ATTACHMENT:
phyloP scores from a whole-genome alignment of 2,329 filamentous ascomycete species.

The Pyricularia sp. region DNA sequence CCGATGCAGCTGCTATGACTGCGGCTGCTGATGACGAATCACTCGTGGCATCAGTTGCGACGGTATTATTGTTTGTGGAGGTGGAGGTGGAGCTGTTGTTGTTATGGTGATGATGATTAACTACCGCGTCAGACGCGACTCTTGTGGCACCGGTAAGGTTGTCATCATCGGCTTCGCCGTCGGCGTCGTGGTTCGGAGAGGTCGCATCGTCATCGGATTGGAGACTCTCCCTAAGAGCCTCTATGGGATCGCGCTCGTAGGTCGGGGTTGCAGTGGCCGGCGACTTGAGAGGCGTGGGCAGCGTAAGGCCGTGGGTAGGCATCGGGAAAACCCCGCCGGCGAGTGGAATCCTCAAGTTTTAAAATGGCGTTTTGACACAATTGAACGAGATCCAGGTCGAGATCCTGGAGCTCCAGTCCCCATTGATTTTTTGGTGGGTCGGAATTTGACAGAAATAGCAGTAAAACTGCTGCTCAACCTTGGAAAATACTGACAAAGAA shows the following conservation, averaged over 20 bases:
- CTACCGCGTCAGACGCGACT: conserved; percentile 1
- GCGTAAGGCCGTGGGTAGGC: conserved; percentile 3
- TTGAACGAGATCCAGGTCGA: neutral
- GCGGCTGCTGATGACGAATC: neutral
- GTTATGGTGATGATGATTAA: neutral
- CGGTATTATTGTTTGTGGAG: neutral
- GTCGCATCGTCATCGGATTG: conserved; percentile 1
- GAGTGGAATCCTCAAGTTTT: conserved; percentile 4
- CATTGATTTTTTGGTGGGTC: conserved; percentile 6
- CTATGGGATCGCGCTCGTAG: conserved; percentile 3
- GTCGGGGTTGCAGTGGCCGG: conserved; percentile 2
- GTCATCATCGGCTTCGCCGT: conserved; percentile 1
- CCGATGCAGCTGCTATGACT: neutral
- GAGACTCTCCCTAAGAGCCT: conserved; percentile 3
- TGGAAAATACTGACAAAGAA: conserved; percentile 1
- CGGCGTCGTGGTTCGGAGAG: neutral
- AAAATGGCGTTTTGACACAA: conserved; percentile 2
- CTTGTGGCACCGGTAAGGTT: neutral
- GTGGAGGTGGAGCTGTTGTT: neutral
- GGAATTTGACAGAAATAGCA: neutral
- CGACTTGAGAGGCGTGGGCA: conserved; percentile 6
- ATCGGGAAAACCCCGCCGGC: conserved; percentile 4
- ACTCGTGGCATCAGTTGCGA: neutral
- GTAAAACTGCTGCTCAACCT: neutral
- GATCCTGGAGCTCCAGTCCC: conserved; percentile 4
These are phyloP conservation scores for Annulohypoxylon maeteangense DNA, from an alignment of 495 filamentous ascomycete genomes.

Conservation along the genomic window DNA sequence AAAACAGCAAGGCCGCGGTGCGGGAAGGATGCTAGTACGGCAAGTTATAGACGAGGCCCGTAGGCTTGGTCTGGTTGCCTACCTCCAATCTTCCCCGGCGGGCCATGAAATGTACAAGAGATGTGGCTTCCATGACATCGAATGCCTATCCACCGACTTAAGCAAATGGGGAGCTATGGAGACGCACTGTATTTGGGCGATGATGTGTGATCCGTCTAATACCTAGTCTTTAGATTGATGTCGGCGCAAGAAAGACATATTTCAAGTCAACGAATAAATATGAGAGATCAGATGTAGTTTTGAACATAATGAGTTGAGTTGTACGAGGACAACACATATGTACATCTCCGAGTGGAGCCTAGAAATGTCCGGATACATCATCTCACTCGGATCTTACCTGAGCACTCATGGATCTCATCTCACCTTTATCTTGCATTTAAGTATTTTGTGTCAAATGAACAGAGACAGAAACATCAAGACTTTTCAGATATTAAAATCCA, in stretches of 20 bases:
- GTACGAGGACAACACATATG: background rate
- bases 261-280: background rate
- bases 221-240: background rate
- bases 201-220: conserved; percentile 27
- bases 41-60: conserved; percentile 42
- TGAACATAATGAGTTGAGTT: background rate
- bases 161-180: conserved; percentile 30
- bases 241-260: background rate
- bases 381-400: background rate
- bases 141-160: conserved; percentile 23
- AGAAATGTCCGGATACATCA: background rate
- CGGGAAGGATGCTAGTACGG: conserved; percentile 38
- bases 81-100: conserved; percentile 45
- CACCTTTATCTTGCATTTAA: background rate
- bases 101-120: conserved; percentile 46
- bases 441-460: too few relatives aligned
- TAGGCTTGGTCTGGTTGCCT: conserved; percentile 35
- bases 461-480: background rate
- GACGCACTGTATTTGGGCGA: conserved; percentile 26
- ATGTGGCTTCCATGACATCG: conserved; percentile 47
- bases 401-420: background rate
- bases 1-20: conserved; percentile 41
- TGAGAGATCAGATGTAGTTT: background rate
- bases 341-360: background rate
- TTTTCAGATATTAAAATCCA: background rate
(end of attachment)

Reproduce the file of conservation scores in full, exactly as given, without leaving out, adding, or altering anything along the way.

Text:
phyloP scores from a whole-genome alignment of 2,329 filamentous ascomycete species.

The Pyricularia sp. region DNA sequence CCGATGCAGCTGCTATGACTGCGGCTGCTGATGACGAATCACTCGTGGCATCAGTTGCGACGGTATTATTGTTTGTGGAGGTGGAGGTGGAGCTGTTGTTGTTATGGTGATGATGATTAACTACCGCGTCAGACGCGACTCTTGTGGCACCGGTAAGGTTGTCATCATCGGCTTCGCCGTCGGCGTCGTGGTTCGGAGAGGTCGCATCGTCATCGGATTGGAGACTCTCCCTAAGAGCCTCTATGGGATCGCGCTCGTAGGTCGGGGTTGCAGTGGCCGGCGACTTGAGAGGCGTGGGCAGCGTAAGGCCGTGGGTAGGCATCGGGAAAACCCCGCCGGCGAGTGGAATCCTCAAGTTTTAAAATGGCGTTTTGACACAATTGAACGAGATCCAGGTCGAGATCCTGGAGCTCCAGTCCCCATTGATTTTTTGGTGGGTCGGAATTTGACAGAAATAGCAGTAAAACTGCTGCTCAACCTTGGAAAATACTGACAAAGAA shows the following conservation, averaged over 20 bases:
- CTACCGCGTCAGACGCGACT: conserved; percentile 1
- GCGTAAGGCCGTGGGTAGGC: conserved; percentile 3
- TTGAACGAGATCCAGGTCGA: neutral
- GCGGCTGCTGATGACGAATC: neutral
- GTTATGGTGATGATGATTAA: neutral
- CGGTATTATTGTTTGTGGAG: neutral
- GTCGCATCGTCATCGGATTG: conserved; percentile 1
- GAGTGGAATCCTCAAGTTTT: conserved; percentile 4
- CATTGATTTTTTGGTGGGTC: conserved; percentile 6
- CTATGGGATCGCGCTCGTAG: conserved; percentile 3
- GTCGGGGTTGCAGTGGCCGG: conserved; percentile 2
- GTCATCATCGGCTTCGCCGT: conserved; percentile 1
- CCGATGCAGCTGCTATGACT: neutral
- GAGACTCTCCCTAAGAGCCT: conserved; percentile 3
- TGGAAAATACTGACAAAGAA: conserved; percentile 1
- CGGCGTCGTGGTTCGGAGAG: neutral
- AAAATGGCGTTTTGACACAA: conserved; percentile 2
- CTTGTGGCACCGGTAAGGTT: neutral
- GTGGAGGTGGAGCTGTTGTT: neutral
- GGAATTTGACAGAAATAGCA: neutral
- CGACTTGAGAGGCGTGGGCA: conserved; percentile 6
- ATCGGGAAAACCCCGCCGGC: conserved; percentile 4
- ACTCGTGGCATCAGTTGCGA: neutral
- GTAAAACTGCTGCTCAACCT: neutral
- GATCCTGGAGCTCCAGTCCC: conserved; percentile 4
These are phyloP conservation scores for Annulohypoxylon maeteangense DNA, from an alignment of 495 filamentous ascomycete genomes.

Conservation along the genomic window DNA sequence AAAACAGCAAGGCCGCGGTGCGGGAAGGATGCTAGTACGGCAAGTTATAGACGAGGCCCGTAGGCTTGGTCTGGTTGCCTACCTCCAATCTTCCCCGGCGGGCCATGAAATGTACAAGAGATGTGGCTTCCATGACATCGAATGCCTATCCACCGACTTAAGCAAATGGGGAGCTATGGAGACGCACTGTATTTGGGCGATGATGTGTGATCCGTCTAATACCTAGTCTTTAGATTGATGTCGGCGCAAGAAAGACATATTTCAAGTCAACGAATAAATATGAGAGATCAGATGTAGTTTTGAACATAATGAGTTGAGTTGTACGAGGACAACACATATGTACATCTCCGAGTGGAGCCTAGAAATGTCCGGATACATCATCTCACTCGGATCTTACCTGAGCACTCATGGATCTCATCTCACCTTTATCTTGCATTTAAGTATTTTGTGTCAAATGAACAGAGACAGAAACATCAAGACTTTTCAGATATTAAAATCCA, in stretches of 20 bases:
- GTACGAGGACAACACATATG: background rate
- bases 261-280: background rate
- bases 221-240: background rate
- bases 201-220: conserved; percentile 27
- bases 41-60: conserved; percentile 42
- TGAACATAATGAGTTGAGTT: background rate
- bases 161-180: conserved; percentile 30
- bases 241-260: background rate
- bases 381-400: background rate
- bases 141-160: conserved; percentile 23
- AGAAATGTCCGGATACATCA: background rate
- CGGGAAGGATGCTAGTACGG: conserved; percentile 38
- bases 81-100: conserved; percentile 45
- CACCTTTATCTTGCATTTAA: background rate
- bases 101-120: conserved; percentile 46
- bases 441-460: too few relatives aligned
- TAGGCTTGGTCTGGTTGCCT: conserved; percentile 35
- bases 461-480: background rate
- GACGCACTGTATTTGGGCGA: conserved; percentile 26
- ATGTGGCTTCCATGACATCG: conserved; percentile 47
- bases 401-420: background rate
- bases 1-20: conserved; percentile 41
- TGAGAGATCAGATGTAGTTT: background rate
- bases 341-360: background rate
- TTTTCAGATATTAAAATCCA: background rate